Validity and reliability

Internal consistency reliability was computed by Cronbach's alpha (recommended value α≥ 0.70). [30],[31] Spearman correlation coefficient was used to assess convergency. Construct validity was assessed through Factor Analysis. Factor Analysis is a statistical technique used to explain variability among observed random variables in terms of fewer unobserved random variables called factors. [27] Clinical validity was assessed comparing mean MSQOL-54 scores by patient's age, severity of MS symptoms over the preceding year, EDSS score, FSS, PSQI, disease duration, education, marital status. The Mann-Whitney U test was employed for these comparisons. The statistical software program SPSS 13 was used.


 » Results Top


Multiple sclerosis patients aged 16-60 years filled out the questionnaire. The mean age of the patients was 32.6 ± 9.6 years (male: 33.4 ± 10 and female: 31.7 ± 9.6). From 141 MS patients 24.8% were male (35) and 75.2% were female (106). The mean age at diagnosis was 28.9 ± 8.8 years. The mean duration from diagnosis was 3.8 ± 7.2 years. [Table - 1] shows the patients' characteristics.

Regarding the type of MS, there were 105 (74.5%) relapsing-remitting, four (2.8%) primary progressive, 28 (19.9%) secondary progressive and four (2.8%) relapsing progressive.

The number of patients who had abnormalities in a particular functional system was 86(61%) pyramidal, 37 (26.2%) brainstem, 47 (33.3%) cerebellar, 84 (59.6) sensory, 30 (21.3%) bowel, 30 (21.3%) cerebral, 60 (46.8%) visual and 20 (14.2%) others (spinal, motor, sexual).

The mean ± SD EDSS was 2.3 ± 2.1. From 141 MS patients 82 (58.1%) had EDSS ≤ 2, 36 (25.5%) EDSS 2.5-4.5, and 23 EDSS ≥ 5.

From the above-mentioned MS patients 4.2% were illiterate (six) and 95.8% were literate (135). Completion of the questionnaire took an average of 19 min (illiterate patients 17 min. vs. literate patients 21 min).

The reliability of whole 54 questions of the questionnaire was obtained by Cronbach's alpha coefficient (α=0.962). Cronbach's alpha coefficient of whole 54 questions of the questionnaire according to age, sex, marital status, education, Kurtzke's EDSS, and duration of disease was acceptable [Table - 2].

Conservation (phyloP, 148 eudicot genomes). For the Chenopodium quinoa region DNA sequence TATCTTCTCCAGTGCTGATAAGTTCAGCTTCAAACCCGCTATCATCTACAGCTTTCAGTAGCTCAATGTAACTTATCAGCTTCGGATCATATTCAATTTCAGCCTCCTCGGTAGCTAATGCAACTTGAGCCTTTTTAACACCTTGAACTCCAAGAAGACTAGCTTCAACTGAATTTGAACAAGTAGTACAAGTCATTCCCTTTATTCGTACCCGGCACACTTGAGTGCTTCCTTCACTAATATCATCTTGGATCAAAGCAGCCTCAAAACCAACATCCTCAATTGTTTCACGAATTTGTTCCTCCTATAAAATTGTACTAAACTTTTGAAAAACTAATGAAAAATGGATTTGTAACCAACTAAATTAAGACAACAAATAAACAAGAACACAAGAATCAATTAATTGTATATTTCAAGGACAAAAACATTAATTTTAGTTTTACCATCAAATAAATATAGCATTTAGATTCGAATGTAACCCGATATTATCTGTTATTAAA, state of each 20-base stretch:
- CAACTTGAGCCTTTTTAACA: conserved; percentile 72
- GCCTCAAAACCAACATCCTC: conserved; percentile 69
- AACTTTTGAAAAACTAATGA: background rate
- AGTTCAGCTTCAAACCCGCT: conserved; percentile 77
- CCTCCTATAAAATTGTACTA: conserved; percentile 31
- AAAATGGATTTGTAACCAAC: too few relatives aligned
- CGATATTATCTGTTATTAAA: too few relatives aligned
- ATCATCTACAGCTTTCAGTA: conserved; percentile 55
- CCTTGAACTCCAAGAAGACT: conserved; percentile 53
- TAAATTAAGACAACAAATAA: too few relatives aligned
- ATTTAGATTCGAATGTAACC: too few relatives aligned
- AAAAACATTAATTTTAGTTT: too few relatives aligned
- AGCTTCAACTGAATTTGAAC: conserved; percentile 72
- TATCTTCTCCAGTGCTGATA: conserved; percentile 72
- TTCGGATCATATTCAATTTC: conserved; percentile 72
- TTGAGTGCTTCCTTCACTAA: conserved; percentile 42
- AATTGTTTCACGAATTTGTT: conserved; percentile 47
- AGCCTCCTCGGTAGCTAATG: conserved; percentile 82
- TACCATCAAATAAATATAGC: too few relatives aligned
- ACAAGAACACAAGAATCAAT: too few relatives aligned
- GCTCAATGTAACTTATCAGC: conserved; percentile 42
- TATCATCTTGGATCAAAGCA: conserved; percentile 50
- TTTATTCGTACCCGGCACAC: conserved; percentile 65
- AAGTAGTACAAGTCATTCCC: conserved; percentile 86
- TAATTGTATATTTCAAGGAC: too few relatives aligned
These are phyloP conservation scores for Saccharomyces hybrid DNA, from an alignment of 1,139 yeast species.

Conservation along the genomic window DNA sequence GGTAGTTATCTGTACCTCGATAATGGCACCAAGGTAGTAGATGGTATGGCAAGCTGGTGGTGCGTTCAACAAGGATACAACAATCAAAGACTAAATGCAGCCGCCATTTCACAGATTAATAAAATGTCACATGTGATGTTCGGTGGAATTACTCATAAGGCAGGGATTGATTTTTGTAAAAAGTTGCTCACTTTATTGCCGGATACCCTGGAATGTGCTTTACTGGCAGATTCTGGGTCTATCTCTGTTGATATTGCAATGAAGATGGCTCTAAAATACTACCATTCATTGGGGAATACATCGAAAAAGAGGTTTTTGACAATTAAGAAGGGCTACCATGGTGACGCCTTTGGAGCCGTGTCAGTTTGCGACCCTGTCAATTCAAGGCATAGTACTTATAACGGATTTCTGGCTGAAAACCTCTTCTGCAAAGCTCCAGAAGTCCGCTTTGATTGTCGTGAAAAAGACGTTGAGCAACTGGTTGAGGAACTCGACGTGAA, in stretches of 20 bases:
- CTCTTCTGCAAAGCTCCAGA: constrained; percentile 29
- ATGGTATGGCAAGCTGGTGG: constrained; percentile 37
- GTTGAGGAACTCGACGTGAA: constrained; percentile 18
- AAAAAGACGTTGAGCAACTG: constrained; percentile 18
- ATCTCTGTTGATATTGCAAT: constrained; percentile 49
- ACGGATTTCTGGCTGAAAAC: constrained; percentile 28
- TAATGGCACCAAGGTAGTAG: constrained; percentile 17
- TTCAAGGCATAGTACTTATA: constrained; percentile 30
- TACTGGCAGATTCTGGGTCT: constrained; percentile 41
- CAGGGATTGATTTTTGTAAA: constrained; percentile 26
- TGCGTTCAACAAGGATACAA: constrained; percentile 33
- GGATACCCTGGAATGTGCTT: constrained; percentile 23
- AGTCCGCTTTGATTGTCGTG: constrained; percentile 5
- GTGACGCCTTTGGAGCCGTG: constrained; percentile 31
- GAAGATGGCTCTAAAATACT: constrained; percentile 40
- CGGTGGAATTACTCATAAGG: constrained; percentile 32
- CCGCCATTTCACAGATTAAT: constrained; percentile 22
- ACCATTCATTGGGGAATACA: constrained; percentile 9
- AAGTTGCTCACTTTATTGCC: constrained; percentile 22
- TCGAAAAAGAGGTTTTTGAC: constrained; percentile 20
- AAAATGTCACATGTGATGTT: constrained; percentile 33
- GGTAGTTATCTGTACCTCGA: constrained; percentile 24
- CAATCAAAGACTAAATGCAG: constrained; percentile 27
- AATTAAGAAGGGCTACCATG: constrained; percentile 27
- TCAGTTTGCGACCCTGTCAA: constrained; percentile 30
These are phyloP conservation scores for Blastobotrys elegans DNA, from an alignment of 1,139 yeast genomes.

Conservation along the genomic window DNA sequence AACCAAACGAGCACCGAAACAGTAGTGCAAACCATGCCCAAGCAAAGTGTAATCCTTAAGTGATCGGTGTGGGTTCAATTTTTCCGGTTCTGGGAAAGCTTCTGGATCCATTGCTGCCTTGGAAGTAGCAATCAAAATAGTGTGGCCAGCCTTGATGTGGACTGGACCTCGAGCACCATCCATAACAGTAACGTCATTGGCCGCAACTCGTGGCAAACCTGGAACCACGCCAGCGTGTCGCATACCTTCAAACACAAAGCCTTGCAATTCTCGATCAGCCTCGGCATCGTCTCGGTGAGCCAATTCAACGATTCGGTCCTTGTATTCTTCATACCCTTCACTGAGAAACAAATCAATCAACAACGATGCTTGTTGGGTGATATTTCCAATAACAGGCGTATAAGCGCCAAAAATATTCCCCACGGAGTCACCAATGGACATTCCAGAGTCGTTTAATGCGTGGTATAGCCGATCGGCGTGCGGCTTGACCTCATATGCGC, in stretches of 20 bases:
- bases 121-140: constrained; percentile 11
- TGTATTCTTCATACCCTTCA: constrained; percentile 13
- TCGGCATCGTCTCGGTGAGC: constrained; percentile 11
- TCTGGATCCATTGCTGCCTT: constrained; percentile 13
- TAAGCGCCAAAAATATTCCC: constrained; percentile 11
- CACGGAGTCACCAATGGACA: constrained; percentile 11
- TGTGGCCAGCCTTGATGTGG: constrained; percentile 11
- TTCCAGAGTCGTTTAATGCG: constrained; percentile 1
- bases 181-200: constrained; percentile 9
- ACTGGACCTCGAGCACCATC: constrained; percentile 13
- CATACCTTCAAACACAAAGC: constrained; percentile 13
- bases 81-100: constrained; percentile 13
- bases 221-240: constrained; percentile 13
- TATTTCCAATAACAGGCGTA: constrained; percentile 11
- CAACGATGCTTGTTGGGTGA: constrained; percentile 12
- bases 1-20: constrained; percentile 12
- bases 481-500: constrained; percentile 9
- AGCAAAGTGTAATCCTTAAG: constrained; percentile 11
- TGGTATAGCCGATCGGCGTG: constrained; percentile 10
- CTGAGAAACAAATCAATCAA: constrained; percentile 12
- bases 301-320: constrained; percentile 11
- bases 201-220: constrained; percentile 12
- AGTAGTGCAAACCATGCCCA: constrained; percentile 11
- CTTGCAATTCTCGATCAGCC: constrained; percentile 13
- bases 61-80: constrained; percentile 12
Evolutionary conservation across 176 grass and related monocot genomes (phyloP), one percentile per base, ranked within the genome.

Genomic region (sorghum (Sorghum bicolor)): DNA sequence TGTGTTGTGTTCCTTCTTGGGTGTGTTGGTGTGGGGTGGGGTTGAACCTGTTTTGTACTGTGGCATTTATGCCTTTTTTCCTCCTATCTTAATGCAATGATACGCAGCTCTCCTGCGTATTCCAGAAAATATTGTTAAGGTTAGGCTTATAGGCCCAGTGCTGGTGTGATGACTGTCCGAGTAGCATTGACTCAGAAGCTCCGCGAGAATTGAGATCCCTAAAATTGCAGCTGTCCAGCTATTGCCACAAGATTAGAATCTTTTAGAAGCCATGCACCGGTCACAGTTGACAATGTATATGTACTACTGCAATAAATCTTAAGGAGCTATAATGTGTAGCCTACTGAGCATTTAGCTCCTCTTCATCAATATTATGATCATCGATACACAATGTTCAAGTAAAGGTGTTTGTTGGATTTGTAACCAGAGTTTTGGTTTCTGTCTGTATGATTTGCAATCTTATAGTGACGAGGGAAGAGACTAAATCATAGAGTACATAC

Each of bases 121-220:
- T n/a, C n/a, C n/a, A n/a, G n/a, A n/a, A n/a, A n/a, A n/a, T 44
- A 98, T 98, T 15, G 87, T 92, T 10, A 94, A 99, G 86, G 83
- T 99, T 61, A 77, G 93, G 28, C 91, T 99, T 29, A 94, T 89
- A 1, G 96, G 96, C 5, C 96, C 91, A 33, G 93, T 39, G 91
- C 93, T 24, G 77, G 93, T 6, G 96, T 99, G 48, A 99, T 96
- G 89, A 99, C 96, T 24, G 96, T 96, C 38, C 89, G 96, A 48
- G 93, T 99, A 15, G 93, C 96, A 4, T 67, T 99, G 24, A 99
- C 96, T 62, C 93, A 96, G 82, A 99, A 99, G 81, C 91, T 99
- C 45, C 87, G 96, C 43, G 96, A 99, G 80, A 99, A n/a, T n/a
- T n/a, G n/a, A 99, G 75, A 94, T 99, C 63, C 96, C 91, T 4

Spearman correlation used for assessing convergent validity - between items within scales and between-scale correlations and for all scales were acceptable [Table - 3]. The scaling success rates were 100% for the convergent validity of each scale [Table - 3].

There were no statistically significant differences between each item and the mean physical and mental scores of MSQoL-54 of males versus females (physical: P =0.310, mental: P =0.642) and married versus single cases (physical: P =0.344, mental: P =0.266). [Table - 4] shows the results of the internal consistency of each subscale of MSQoL-54 regarding gender and marital status, respectively. [Table - 5] shows the results of internal consistency of each subscale of MSQoL-54 according to EDSS and MS type.

Mann-Whitney U test showed that the physical health, role limitation due to physical problems, energy and health perception scales have a strong association with marital status (single patients' scores were greater than married patients' ones) [Table - 6].

There was a negative significant correlation between EDSS and physical health (r= -0.429, P <0.001), role limitation due to physical problems (r= -0.243, P =0.011), pain (r= -0.216, P =0.025), energy (r= -0.280, P =0.003), health perception (r= -0.372, P <0.001), social function (r=-0.424, P <0.001), cognitive function (r=-0.204, P =0.035), health distress (r=-0.241, P =0.012), overall quality of life (r=-0.288, P =0.003).

There was a positive significant correlation between years of education and physical health (r=0.311, P <0.001), role limitation due to physical problems (r=0.244, P =0.004), pain (r=0.249, P =0.003), overall quality of life (r=0.434, P =0.016).

Between gender and each scale there was no significant association.

There was a negative correlation between patients' age and physical health (r=-0.398, P <0.001), role limitation due to physical problems (r=-0.253, P =0.003), pain (r=-0.272, P <0.001), energy (r=-0.323, P <0.001), health perception (r=-0.250, P =0.003), social function (r=-0.315, P <0.001), overall quality of life (r=-0.197, P =0.020).